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I have never been a big fan of roller coasters, and last week featured way too many ups and downs.  Tuesday we found out we were having a pair of boys.  I foresee baseball and boy scouts in our future. The ultrasounds looked great for both boys; strong heart rates, 20 fingers and toes accounted for, no soft markers for any issues!

The following day I saw my regular OBGYN.  By her line of questions as she entered the room, I could tell something was amiss.  Turns out, her in office quick screen I tested positive for proteinuria.  Basically that means my kidneys are spilling proteins for some reason. While this is one indicator of preeclampsia, alone it would not lead to a diagnosis for preeclampsia.  She was very surprised the specialist hadn’t caught it the day before.  She decided to have me do a 24 hour screen, which is a much more accurate test to be sure there was not an anomaly.   She also decided for the time being it would be best for me to work from home.  She stopped short of putting me on bed rest and stressed I was not yet confined to the house or the bed for that matter, I just need to take it easy.

Thursday, things were looking back up again.  All of my routine blood work came back and everything looked great.  My platelet count was holding steady.  This was great news!

But then came Friday’s news!  I got a call from Dr. Reed.  When I was pregnant with Ansley, I saw him once.  I had not seen him since, but I knew when I was in the hospital he was the one requesting tests for research purposes and had been following my case.  I was yet to actually see him in this pregnancy, so you can imagine my concern as I am listening to his voicemail and he is asking me to call him.  Before I called him back, I called Chris and gave him a heads up.

Dr. Reed had been calling to discuss my sequential screen results.  The sequential screen is a test that is done in multiple parts to screen for Down Syndrome, Trisomy 18 and neural tube defects.  He started by discussing the Down syndrome results, I tested just outside the norm… again.  I tested the exact same with Ansley and it was a false positive.  He stressed they didn’t see any markers on the ultrasound, twins often throw the numbers off and as stands it was .2% chance based on my numbers.  All in all, I was not too concerned about this result, but it is something I will keep in mind.  There is another blood test I can do called MaterniT21, but it is only 95% accurate with twins.  The bigger concern for him was my high Alpha Fetoprotein levels, aka AFP levels.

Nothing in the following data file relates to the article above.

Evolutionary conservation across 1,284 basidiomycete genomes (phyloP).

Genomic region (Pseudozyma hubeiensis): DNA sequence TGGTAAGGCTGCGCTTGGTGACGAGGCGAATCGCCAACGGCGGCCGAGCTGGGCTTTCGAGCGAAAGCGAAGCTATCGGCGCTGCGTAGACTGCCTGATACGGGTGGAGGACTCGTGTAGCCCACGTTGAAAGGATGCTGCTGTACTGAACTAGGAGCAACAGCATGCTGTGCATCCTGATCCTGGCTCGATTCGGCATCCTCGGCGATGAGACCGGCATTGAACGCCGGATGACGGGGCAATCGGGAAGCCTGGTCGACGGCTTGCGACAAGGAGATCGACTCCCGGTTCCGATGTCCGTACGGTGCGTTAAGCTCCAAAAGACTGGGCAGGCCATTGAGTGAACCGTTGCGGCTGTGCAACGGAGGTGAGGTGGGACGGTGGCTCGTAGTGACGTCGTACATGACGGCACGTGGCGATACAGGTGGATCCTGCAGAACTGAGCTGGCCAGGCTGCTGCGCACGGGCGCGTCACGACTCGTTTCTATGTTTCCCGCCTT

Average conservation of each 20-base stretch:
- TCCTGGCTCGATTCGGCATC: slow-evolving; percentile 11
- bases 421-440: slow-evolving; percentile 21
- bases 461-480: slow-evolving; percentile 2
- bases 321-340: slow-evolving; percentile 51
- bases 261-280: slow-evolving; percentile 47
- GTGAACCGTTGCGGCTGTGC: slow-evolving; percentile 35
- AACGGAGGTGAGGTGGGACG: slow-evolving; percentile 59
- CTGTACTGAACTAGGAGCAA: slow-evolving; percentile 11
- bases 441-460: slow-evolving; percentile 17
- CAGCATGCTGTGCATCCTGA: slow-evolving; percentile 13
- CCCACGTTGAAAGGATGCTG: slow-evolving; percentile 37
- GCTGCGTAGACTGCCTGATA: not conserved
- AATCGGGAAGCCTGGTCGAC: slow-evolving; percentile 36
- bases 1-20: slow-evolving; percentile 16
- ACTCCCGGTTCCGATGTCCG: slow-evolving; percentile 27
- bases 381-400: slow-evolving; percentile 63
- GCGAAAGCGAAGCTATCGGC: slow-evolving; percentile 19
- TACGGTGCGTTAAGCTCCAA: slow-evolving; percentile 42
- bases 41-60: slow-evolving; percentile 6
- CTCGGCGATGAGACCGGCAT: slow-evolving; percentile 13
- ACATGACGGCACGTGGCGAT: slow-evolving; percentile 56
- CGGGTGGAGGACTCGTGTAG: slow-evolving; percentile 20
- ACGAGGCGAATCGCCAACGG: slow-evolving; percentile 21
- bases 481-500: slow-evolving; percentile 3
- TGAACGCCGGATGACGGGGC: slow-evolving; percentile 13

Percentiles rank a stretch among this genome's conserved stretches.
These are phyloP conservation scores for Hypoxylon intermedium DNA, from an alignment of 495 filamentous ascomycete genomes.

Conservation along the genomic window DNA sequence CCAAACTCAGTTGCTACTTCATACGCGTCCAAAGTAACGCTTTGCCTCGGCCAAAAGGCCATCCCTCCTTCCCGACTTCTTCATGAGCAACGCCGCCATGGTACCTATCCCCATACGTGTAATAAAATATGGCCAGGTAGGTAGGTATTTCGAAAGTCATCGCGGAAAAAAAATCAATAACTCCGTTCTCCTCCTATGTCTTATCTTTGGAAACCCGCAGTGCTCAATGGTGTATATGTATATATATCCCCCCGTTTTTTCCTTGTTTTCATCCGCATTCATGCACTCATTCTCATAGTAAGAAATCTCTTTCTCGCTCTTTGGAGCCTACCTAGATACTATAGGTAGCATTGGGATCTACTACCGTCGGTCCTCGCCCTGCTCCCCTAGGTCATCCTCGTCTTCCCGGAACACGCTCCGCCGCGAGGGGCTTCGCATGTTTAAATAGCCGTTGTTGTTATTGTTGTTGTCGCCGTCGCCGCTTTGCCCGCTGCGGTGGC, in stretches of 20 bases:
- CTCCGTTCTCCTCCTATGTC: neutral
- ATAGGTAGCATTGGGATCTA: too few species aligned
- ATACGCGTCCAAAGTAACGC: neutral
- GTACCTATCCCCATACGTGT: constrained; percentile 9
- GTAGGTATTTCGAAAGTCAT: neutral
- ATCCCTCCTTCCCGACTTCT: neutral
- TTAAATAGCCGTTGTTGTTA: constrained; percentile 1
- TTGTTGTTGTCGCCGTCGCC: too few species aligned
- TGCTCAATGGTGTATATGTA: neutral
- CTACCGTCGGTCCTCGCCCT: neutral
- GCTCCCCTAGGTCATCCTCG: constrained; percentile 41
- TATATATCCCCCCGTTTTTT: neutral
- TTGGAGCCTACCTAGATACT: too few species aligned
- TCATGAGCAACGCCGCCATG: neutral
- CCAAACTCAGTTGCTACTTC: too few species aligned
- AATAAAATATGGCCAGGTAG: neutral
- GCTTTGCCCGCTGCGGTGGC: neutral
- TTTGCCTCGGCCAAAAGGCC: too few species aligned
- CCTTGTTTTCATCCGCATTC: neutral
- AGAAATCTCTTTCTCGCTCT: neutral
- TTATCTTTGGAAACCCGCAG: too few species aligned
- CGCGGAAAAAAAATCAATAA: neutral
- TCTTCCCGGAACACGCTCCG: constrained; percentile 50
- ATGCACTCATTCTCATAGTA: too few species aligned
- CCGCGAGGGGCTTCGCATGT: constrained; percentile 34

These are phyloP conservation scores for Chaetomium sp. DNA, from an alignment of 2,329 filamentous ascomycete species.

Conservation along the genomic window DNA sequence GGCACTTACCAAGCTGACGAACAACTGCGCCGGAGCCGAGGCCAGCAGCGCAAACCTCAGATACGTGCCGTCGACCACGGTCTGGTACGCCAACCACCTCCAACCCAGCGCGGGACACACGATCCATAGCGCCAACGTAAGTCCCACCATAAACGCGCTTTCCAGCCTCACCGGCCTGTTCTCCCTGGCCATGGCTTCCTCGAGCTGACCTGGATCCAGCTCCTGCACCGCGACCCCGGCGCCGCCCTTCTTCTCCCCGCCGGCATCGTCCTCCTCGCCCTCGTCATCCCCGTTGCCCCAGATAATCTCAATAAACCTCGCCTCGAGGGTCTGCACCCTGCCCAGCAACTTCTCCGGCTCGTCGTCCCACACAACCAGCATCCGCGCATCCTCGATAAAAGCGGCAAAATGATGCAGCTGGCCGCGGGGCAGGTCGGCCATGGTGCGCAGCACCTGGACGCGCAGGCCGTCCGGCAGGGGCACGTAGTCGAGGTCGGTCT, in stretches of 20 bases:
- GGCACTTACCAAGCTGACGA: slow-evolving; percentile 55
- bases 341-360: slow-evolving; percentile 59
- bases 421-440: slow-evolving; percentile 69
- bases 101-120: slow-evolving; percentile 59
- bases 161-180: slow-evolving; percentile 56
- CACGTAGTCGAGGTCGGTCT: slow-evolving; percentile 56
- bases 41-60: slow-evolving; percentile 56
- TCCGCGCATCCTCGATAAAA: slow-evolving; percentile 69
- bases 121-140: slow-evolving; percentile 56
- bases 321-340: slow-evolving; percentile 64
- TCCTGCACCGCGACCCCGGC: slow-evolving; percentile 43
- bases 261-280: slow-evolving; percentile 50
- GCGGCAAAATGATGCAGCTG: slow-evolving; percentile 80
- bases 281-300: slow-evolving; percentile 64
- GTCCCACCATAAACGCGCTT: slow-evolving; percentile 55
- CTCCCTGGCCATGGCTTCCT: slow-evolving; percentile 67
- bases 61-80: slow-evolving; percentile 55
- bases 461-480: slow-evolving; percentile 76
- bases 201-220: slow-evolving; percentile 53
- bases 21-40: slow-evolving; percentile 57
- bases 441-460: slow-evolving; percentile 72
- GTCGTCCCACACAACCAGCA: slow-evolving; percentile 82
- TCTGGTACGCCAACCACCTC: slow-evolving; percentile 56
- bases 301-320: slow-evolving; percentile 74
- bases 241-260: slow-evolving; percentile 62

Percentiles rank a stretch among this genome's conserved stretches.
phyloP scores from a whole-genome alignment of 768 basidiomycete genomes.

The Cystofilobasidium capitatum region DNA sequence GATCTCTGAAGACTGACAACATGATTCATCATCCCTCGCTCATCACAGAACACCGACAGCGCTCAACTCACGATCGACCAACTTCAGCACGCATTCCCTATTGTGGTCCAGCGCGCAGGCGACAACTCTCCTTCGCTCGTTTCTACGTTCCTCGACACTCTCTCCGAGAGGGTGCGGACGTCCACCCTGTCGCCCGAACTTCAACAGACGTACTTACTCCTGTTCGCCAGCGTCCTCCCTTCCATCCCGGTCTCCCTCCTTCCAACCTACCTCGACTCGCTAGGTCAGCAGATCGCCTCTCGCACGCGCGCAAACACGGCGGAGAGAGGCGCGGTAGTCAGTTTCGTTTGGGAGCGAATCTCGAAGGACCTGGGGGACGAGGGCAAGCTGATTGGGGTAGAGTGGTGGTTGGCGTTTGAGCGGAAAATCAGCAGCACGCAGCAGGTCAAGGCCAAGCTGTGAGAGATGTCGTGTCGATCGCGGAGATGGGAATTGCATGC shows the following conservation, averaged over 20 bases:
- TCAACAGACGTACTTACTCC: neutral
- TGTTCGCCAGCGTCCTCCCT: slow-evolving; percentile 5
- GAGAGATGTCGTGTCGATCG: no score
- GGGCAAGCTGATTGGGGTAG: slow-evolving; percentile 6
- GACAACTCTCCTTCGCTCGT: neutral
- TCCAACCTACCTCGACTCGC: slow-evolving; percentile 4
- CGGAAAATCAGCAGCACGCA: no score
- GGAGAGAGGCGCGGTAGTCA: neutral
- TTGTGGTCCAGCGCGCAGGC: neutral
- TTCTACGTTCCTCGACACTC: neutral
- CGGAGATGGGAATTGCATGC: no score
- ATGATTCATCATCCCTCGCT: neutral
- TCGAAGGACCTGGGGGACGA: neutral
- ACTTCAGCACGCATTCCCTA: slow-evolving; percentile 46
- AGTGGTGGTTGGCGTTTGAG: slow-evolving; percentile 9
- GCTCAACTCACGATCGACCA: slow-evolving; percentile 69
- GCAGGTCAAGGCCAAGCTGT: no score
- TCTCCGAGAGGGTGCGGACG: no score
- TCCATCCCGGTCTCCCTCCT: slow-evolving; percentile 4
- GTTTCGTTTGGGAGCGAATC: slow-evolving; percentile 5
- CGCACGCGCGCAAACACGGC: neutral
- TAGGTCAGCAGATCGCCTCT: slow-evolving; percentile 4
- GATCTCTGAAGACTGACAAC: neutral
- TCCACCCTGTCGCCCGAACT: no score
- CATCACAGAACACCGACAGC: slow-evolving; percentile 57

Typically, high levels of AFP would be indicative of a neural tube disorder like Spina Bifida.  However, in reviewing my ultrasound he could see about 90% of what he needed to see to rule that out.  He said they will check again in my next ultrasound, but he wasn’t concerned about a neural tube disorder.  His largest concern was based on newer research that has shown a strong link between a poorly functioning/ weak placenta and high AFP levels.  A weak placenta can cause pregnancy complications like preeclampsia, small gestational age, preterm labor, early preterm labor (28 weeks or earlier) and HELLP.  Mixed with my history, the fact I am having twins, and now high AFP levels, he felt strongly that, at a minimum, I will develop preeclampsia during this pregnancy.

This was not exactly new news; my OB has done a good job of making sure we understand all that this pregnancy will likely encounter.  She told me the day we found out about the twins that this would not be a normal pregnancy.  She told me to expect bed rest, hospital bed rest, and that I would possibly deliver preterm via an emergency c-section.   I have done the best I can of preparing myself for whatever happens while trying to remain optimistic.  To me, this is just one more road bump to get past.  That being said, this road is getting awfully bumpy!